Two Australian studies researched teacher attitudes towards inclusion of students on the autism spectrum. A quantitative study (Hay & Win, 2012) with teachers (n=81) and students with High Functioning Autism Spectrum disorder (n=32) in one particular mainstream school and a qualitative study (Soto-Chotiman et al. , 2012) with 12 Western Australian primary school teachers who had recent experience of teaching a student with ASD in a mainstream class, reported a supportive attitude of teachers towards inclusion but found teachers to be a lacking confidence in their ability to teach this group of students.
Despite their commitment to inclusive education, teachers lack necessary training and support to adequately cater for the needs of the pupils with AS (Humphrey and Lewis, 2008a, Robertson et al. , 2003). Professional development and additional training in the needs of AS can increase teacher’s self-efficacy and confidence in their capacity to successfully teach students with AS in the inclusive settings (Hinton et al. , 2008, Ross-Hill, 2009).
Tobias (2009) also emphasised on the need for the teachers to have ‘a sound basic knowledge of the key characteristics of the condition’ (p. 156) as well as a good understanding of the individual students. Teachers can also use many strategies inside the classroom which can facilitate the inclusion of students with AS. Many students with ASD are visual learners and benefit from visualbased learning (Dorminy et al. , 2009). It is also important to give consideration to the seating of students with AS.
Students with AS can have sensitivity to strong light and certain sounds which can affect their ability to focus on their learning (Attwood, 2013). Teachers also need to set high expectations of students with AS and not have any pre-conceived notions based on labels (Humphrey, 2008). Every student with ASD is a different individual, and teachers need to look beyond the label, such that pupils do not become ‘defined by their diagnosis’ (Molloy and Vasil, 2002, p. 661).
In addition to their deficits, students with AS also have a number of strengths that the teachers can build upon. Students with AS are generally talented in understanding the logical and physical world (Attwood, 2007). Many students have highly developed memorisation skills (Wing, 1981) which help with learning of basic facts, particularly at the primary or elementary level. Most students have special interests in particular topics (Attwood, 2013). Teachers can use these interests to motivate the students by adapting the curriculum materials. Parent and student perspectives
Many researchers feel that in order to make research more relevant to those that it intends to benefit, it is important to listen to the voices of those who have been marginalised and make them active participants in the research (Erten and Savage, 2011, Nind, 2014, Rojas et al, 2011). Listening to the student voices can have significant implications for both nning and practice. Humphrey & Lewis (2008a) and Saggers et al. (2011) have conducted small scale qualitative studies that have explored the experiences of students with AS in inclusive settings.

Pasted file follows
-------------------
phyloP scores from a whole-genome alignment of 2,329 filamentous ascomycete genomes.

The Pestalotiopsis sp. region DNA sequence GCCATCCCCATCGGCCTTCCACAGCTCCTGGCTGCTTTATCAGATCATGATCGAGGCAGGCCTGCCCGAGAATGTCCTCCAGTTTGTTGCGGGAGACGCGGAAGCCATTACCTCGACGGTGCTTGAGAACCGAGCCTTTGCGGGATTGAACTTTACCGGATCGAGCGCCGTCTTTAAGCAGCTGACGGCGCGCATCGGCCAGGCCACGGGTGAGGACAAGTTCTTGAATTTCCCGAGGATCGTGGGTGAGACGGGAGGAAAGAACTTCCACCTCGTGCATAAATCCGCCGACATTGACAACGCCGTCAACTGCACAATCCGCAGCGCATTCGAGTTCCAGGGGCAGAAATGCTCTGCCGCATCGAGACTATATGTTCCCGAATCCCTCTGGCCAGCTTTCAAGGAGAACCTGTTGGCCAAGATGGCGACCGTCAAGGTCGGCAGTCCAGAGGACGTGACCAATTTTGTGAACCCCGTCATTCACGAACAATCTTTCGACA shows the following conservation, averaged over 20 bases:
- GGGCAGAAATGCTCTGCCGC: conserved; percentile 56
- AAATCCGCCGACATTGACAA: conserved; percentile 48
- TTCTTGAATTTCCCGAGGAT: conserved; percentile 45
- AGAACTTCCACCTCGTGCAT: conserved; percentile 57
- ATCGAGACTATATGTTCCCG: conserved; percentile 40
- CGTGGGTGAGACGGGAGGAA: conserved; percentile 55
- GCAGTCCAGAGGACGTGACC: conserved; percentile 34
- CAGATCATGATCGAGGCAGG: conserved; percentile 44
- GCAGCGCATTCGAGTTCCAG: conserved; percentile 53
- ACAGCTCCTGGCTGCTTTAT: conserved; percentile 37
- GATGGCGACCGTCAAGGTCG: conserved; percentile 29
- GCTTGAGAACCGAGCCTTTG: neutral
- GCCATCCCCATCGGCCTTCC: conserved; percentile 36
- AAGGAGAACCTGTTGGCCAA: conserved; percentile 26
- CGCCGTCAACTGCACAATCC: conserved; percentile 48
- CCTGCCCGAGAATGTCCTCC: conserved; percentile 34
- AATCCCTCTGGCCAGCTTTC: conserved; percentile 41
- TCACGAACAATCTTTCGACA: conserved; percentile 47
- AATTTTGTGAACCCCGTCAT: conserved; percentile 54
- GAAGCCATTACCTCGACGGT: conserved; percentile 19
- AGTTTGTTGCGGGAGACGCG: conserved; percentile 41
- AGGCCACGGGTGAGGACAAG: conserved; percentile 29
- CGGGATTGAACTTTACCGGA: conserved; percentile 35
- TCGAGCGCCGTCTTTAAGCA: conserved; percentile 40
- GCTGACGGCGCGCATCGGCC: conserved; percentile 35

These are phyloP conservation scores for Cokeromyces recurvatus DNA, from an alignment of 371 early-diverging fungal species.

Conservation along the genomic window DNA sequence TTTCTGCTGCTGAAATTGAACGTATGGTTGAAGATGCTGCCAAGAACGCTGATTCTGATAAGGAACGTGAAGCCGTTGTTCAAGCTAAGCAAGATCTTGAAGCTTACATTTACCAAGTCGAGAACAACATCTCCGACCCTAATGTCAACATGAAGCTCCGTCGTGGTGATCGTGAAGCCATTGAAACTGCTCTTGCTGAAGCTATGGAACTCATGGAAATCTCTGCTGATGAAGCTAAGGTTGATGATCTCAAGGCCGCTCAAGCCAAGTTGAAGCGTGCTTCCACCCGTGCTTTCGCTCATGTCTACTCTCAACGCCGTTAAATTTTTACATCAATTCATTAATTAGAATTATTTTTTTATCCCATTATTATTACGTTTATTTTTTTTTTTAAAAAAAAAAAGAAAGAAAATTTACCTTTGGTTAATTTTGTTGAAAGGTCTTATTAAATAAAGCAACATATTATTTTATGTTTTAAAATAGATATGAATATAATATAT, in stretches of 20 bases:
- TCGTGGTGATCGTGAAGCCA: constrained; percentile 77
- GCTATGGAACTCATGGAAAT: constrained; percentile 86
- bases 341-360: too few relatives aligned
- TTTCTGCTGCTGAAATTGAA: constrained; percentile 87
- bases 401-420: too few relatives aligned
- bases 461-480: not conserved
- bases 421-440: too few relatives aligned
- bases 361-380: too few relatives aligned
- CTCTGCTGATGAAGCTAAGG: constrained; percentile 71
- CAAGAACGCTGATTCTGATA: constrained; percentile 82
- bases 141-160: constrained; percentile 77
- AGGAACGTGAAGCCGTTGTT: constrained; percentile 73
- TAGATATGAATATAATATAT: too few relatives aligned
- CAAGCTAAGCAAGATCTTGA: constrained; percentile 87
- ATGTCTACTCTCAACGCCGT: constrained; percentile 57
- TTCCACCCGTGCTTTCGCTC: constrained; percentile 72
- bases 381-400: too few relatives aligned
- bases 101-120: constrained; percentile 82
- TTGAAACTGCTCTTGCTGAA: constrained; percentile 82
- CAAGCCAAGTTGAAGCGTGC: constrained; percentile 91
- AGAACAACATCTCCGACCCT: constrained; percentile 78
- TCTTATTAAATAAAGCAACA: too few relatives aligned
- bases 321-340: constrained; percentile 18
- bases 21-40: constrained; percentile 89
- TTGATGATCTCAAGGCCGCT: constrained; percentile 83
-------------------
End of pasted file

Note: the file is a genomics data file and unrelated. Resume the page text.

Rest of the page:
Both studies found that characteristics associated with AS, posed difficulty for students with AS in mainstream settings. Whereas Saggers et al. (2011) found that noise and crowd were significant factors that students had difficulty with in the inclusive settings, Humphrey & Lewis (2008a) found social naivety to be a trait that made students with AS vulnerable to teasing. Although both studies looked at student experiences in the school, Humphrey & Lewis (2008a) also examined how having a diagnostic label applied to them, affected the students’ self identity.
Students generally talked about AS in negative terms as it brought to them the notions of being different and ‘not normal (Humphrey & Lewis, 2008a, p. 31). Students also did not like to feel different from their peers. Tobias (2009) conducted research with both students with ASD in the mainstream and their parents. It was found that students benefited from having an adult mentor at school, who could help the students with ASD with the social aspects of the school life. Parents valued having a good communication with the staff and approachability of the teachers.
Conclusion Even though the students with AS have the intellectual abilities to perform well in the inclusive settings, failure to plan for strategies to facilitate effective inclusion can make it difficult for this cohort to thrive in inclusive settings. It is clearly evident from the research that the there is a need to thoroughly understand the learning needs and carefully observe the preferred learning styles of each individual student with AS. Only then the appropriate strategies can be determined to facilitate their effective inclusion.